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. Last Updated: 07/27/2016

Concept of Concert Hall Set to Be Challenged




If Pierre Boulez has his way -- and he often does - the concert hall of the future will be a place to spend a weekend day.


"Right now, an orchestra is like a restaurant," said Boulez, perhaps the 20th century's most formidable and influential composer-conductor-administrator. "It opens at 8, closes at 10, and what happens the rest of the time is of no interest to the public. But people should be able to come and spend the whole day, the way they do in a museum."


The orchestral performance in Boulez's imaginary hall would be just a part of the experience. Visitors could read scores and listen to recordings in an in-house library, watch videos of lectures, operas and past performances, examine displays of musical instruments and even try out their high-tech descendants, take CD-ROM tours of individual works, attend open rehearsals or dip into ongoing chamber music concerts of works related to the evening's program.


Some of that has already begun to happen under Boulez's aegis and with French government money in the Cit? de la Musique, a new musical center in the Parisian suburb of La Villette. And Chicago's recently renovated Symphony Center includes a children's room full of computers and music games.


In Rome, the city's long-homeless philharmonic, the Accademia di Santa Cecilia, will soon move into a new complex that includes an outdoor amphitheater (doubling as an ice-skating rink), restaurants and a museum of musical instruments.


It may seem self-evident that a concert hall should be for music, but the past three decades have seen a proliferation of auditoriums designed to accommodate shows for every taste such as pop concerts, kid's shows, acrobats and jazz.


The new halls, by contrast, will be dedicated to symphony orchestras, with acoustics designed to their specifications and with ancillary activities taking place in other buildings. The Seattle Symphony Orchestra got more living space of its own last year and by early in the next century the Los Angeles Philharmonic, the Pacific Symphony (in Orange County, California) and the Philadelphia Orchestra will too. Orchestras that live in sumptuous old halls are getting them refurbished: Chicago's Symphony Center and the Kennedy Center's orchestral auditorium were recently overhauled. The Cleveland Orchestra's Severance Hall is next.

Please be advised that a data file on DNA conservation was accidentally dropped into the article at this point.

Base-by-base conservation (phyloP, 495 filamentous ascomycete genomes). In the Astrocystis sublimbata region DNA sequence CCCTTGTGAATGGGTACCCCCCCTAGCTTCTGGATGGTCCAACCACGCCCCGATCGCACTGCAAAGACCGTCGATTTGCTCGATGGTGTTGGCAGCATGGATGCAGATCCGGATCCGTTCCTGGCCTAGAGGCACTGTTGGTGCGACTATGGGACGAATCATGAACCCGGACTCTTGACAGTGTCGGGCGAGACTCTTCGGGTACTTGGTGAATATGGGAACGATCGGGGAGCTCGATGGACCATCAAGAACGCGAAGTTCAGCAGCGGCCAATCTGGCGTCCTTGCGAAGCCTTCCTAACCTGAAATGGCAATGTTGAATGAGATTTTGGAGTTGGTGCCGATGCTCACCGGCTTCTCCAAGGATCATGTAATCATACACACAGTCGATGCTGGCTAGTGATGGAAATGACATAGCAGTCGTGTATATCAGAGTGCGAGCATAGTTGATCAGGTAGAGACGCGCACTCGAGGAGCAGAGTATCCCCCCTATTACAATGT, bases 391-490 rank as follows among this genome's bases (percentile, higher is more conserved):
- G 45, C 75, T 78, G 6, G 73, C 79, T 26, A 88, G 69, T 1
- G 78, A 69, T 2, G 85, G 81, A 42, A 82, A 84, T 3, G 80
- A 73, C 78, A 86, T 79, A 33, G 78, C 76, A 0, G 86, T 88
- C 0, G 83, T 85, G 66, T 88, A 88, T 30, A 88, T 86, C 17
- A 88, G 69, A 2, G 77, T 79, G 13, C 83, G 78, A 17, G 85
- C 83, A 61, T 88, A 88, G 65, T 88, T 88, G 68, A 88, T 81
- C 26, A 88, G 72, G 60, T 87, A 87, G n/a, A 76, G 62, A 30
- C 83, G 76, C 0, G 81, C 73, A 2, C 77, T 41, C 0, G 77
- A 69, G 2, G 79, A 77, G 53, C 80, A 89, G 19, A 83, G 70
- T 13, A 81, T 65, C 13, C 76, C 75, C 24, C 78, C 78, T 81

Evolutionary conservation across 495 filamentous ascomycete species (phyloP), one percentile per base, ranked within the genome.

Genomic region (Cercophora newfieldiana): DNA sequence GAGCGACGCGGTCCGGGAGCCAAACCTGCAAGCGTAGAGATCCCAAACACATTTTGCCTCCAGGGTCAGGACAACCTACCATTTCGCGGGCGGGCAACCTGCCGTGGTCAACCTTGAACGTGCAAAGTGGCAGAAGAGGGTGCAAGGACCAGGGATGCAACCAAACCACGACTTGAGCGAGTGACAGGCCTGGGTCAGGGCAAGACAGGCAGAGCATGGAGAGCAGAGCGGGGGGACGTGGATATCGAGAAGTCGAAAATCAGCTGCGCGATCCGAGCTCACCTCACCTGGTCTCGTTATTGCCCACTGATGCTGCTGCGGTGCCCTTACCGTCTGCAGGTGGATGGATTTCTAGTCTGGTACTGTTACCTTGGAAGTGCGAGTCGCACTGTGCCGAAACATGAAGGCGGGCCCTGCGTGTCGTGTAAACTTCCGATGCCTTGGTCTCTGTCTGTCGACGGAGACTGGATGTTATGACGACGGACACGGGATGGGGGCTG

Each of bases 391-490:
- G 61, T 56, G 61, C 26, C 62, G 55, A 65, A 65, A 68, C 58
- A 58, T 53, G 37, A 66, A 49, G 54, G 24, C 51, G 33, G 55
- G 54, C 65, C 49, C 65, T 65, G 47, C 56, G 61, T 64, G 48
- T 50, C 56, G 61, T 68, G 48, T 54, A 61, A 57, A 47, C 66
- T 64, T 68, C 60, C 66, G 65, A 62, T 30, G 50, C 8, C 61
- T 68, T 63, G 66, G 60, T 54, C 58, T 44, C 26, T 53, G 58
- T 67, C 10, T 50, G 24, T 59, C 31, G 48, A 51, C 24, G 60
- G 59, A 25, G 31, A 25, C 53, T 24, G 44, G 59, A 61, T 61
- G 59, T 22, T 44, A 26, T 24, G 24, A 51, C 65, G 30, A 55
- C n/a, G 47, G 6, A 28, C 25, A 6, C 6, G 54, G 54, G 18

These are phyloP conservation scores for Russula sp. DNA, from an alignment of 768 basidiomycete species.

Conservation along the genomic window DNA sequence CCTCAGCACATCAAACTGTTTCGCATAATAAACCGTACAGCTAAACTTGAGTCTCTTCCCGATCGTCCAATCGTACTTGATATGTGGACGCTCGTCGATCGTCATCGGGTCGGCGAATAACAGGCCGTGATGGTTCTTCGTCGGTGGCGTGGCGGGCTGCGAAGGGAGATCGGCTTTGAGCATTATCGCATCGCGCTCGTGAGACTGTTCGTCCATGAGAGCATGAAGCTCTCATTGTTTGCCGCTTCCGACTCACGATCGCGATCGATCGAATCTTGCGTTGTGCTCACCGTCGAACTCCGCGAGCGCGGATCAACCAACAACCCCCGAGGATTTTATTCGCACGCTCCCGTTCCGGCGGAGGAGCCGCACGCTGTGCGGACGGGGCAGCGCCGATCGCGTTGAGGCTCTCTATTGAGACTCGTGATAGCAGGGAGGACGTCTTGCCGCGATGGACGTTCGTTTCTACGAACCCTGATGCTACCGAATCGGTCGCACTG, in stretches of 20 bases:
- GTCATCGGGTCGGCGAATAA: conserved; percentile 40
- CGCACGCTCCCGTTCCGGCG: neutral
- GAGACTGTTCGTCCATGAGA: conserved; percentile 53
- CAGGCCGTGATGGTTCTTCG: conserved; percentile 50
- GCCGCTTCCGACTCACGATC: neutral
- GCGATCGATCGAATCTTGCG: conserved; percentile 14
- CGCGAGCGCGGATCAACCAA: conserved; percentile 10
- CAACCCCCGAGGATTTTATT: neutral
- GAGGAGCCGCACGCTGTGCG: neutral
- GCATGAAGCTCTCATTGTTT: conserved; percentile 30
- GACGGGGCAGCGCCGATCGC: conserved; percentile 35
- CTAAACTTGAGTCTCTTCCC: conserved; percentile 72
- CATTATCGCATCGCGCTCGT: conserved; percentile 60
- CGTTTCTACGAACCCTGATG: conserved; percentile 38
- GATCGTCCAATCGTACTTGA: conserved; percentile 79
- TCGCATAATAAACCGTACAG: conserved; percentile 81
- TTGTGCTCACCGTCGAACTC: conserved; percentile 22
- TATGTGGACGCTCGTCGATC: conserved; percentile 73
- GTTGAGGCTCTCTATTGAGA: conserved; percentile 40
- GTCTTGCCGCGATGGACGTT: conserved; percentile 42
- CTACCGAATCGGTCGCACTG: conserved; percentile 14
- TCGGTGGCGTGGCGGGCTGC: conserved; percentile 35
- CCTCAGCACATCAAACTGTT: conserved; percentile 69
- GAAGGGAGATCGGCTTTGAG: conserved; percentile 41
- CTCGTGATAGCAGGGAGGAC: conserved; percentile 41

On the other hand, said Gary Hanson, the associate executive director of the Cleveland Orchestra, "The concert hall of the future will be smaller."


Once, the symphony orchestra's unique appeal lay in its ability to deliver massive rumbles and gut-punching chords. Today, even the scrappiest garage-band rockers can command great volume at low cost, and what is most exciting about a symphony orchestra (or a string quartet or solo piano) is the ability to achieve featherstroke levels of quiet.


"The live music experience is becoming more about intimacy than about grandeur," Hanson said, capping the size of the ideal hall at roughly 2,000 seats (compared with 2,800 in Carnegie Hall or Lincoln Center's Avery Fisher Hall).


It's not size, now, but flexibility that is the new holy grail, and the concert hall of the immediate future, Carnegie Hall's just-begun "third stage," will be a space that can quickly metamorphose from recital hall to rehearsal space to full-fledged theater to classroom. The 640-seat underground auditorium, located under the existing hall and slated to open during the 2001-02 season, will have movable floors and detachable seats, so that performers can be placed on a traditional proscenium, on a raised platform in the center of the hall, or anywhere on a plain, flat floor.


Part of the challenge in designing and updating a concert hall is to keep one step ahead of Silicon Valley and be able to accommodate each new technology. It is lost on no one that Lincoln Center, the showcase hall of the early 1960's, was built fully wired - for black-and-white television.